Xi Jinping

China's new austerity is catching on

PUBLISHED : Saturday, 02 February, 2013, 12:00am
UPDATED : Saturday, 02 February, 2013, 2:04am


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Xi Jinping's down-to-earth style has gone down well with the public, especially his crackdown on the over-the-top working style of officials, with its pomp and ceremony, waste and extravagance and lavish banquets - part of the new leadership's drive against official corruption. Only a few days ago the party leader reinforced the message he has hammered since he took office in November, with a call for frugality in holding receptions targeted at government agencies, military units, state-owned enterprises, non-profit organisations and officials at all levels.

The timing coincided with the peak of the party season before Lunar New Year. The crackdown has not gone down so well, however, with officials who are accustomed to wining and dining at the taxpayer's expense. They complain that it is the new austerity that is over the top. This follows reports of new year parties being cancelled, shifted to fast-food venues, or stripped of frills such as flowers, alcohol, gifts and prizes.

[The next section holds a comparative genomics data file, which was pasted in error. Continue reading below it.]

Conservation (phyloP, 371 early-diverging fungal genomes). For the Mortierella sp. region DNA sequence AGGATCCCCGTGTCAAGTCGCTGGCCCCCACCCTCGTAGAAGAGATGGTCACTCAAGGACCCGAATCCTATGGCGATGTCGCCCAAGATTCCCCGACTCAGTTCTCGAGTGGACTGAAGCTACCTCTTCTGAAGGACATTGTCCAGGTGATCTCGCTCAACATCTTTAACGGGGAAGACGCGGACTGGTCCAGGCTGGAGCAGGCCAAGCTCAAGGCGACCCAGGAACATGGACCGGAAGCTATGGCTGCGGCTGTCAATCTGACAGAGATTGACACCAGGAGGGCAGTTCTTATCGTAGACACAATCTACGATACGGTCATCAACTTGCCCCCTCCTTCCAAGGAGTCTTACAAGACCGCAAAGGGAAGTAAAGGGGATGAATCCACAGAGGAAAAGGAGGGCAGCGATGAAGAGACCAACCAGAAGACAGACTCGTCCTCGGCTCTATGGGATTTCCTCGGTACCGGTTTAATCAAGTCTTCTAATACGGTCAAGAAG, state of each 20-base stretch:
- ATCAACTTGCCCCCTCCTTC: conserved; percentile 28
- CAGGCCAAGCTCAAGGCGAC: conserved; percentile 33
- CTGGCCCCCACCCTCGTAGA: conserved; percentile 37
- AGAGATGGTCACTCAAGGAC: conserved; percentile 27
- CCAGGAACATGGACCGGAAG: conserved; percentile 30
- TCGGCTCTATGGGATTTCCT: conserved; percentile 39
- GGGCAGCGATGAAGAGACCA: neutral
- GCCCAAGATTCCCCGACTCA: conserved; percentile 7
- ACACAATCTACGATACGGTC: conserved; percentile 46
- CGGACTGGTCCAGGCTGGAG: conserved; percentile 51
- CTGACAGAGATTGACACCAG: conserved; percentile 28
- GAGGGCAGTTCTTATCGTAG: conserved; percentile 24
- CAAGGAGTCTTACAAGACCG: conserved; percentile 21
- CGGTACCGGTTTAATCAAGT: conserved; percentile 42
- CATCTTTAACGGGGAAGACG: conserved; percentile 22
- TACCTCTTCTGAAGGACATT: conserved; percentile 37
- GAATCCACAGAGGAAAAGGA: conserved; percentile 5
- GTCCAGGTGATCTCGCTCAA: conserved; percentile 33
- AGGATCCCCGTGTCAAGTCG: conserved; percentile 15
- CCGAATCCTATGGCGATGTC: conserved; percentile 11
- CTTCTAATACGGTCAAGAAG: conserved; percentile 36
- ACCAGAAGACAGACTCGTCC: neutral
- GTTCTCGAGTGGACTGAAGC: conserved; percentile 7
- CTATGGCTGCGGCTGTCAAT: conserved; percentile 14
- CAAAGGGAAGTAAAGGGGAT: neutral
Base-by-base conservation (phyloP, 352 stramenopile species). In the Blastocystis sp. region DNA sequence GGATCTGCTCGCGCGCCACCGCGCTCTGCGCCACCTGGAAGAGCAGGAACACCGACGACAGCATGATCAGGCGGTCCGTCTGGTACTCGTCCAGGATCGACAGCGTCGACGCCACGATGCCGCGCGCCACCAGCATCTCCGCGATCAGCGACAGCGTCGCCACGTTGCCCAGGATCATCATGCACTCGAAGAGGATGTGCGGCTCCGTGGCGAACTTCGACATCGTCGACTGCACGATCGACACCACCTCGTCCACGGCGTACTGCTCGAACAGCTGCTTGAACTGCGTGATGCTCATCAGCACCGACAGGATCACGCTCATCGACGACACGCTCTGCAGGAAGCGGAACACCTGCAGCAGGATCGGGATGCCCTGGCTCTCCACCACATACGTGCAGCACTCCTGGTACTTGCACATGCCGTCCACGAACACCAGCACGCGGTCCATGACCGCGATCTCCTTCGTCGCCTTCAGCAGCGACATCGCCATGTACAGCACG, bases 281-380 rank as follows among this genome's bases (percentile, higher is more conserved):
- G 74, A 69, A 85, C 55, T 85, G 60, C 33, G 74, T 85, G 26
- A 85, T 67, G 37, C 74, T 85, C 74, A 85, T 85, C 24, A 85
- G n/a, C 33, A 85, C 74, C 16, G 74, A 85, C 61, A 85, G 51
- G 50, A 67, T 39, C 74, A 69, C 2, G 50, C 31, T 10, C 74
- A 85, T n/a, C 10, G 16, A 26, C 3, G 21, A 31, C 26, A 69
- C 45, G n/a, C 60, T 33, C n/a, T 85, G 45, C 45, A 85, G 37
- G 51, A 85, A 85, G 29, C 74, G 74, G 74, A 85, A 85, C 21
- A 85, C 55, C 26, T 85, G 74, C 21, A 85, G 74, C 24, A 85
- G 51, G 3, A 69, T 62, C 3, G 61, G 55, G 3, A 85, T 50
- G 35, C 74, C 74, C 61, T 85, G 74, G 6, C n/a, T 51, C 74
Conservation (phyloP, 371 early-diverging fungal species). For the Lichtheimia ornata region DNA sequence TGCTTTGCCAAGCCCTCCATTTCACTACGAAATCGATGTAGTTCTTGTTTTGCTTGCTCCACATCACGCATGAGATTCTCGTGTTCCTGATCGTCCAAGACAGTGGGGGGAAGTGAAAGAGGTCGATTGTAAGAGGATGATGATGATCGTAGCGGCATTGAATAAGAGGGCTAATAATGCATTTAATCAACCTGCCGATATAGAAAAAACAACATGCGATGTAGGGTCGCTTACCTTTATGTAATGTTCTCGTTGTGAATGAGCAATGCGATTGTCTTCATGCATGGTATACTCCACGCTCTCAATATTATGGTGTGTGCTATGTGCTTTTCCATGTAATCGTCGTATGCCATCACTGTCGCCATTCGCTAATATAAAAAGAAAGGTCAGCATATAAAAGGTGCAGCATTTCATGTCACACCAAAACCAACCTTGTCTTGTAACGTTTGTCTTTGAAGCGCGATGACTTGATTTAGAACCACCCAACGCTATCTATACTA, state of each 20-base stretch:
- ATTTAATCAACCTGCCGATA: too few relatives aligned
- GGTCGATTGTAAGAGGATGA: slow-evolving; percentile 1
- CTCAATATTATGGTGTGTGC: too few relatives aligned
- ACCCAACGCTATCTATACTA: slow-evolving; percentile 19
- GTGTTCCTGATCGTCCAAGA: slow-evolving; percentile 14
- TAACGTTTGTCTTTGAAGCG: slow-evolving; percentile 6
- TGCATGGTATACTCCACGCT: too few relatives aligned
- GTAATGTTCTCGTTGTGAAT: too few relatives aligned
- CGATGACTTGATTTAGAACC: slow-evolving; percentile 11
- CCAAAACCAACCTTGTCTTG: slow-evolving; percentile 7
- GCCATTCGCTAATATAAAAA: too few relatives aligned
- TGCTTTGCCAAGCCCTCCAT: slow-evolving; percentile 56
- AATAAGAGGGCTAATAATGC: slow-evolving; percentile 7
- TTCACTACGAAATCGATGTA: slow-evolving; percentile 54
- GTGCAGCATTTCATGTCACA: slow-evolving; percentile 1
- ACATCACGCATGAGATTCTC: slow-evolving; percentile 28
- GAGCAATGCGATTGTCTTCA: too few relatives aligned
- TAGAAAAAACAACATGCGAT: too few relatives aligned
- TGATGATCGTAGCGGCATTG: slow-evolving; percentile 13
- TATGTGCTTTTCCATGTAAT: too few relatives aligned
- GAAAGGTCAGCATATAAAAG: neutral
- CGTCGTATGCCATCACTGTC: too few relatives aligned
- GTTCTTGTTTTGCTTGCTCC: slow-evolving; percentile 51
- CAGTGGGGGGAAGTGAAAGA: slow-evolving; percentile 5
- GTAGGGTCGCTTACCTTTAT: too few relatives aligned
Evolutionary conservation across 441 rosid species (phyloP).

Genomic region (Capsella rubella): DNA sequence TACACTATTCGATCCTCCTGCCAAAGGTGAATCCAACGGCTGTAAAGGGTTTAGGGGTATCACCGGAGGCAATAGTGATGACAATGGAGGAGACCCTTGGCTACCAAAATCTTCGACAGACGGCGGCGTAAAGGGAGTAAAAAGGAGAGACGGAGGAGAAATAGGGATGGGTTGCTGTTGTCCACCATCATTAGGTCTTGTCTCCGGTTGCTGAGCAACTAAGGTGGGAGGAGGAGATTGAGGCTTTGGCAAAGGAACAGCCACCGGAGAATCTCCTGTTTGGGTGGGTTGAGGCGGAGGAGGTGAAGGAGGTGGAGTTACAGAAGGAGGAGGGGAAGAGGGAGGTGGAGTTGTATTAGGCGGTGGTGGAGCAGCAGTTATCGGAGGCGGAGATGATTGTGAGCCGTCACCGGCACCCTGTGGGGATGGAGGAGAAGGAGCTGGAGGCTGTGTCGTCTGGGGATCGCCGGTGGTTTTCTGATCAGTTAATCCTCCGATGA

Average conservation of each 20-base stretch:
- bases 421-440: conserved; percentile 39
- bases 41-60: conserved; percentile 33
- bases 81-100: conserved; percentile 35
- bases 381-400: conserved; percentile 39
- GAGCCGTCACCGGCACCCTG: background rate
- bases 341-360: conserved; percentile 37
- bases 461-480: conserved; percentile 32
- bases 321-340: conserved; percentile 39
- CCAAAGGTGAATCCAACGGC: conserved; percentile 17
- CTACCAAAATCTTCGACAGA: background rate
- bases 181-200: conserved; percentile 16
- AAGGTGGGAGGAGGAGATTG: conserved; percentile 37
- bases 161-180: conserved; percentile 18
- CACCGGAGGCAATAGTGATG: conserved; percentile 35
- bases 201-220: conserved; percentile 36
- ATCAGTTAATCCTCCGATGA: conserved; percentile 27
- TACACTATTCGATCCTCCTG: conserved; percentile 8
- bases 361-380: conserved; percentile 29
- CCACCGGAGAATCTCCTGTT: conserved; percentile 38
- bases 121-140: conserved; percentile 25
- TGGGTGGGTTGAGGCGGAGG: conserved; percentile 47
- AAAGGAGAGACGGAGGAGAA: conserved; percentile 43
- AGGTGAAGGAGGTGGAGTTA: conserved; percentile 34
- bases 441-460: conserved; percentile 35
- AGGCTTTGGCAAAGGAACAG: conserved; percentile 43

Their sentiments are no doubt echoed by the hospitality industry. After a once-in-a-decade change of top leadership, hotels and restaurants anticipated rich pickings from celebrations of the new order, to be followed by the usual new year festivities. Instead the phones have run hot with cancellations and downsizings, with officials turning to more discreet locations like guesthouses to host entertainment.

The military, too, has felt the full force of Xi's spartan crusade. As chairman of the Central Military Commission he is also its commander in chief. Indeed, frugality has been catching, with private companies scaling down their parties, to the chagrin of florists, wine merchants and purveyors of party prizes such as tablets and smartphones.

That said, it is new year as usual for the vast majority of a fifth of the world's population. They can even sleep safer in their beds, if we are to believe one mainland report that Xi's ban on alcohol in the military has lifted officers' and men's energy levels and made more time for defence training and exercises.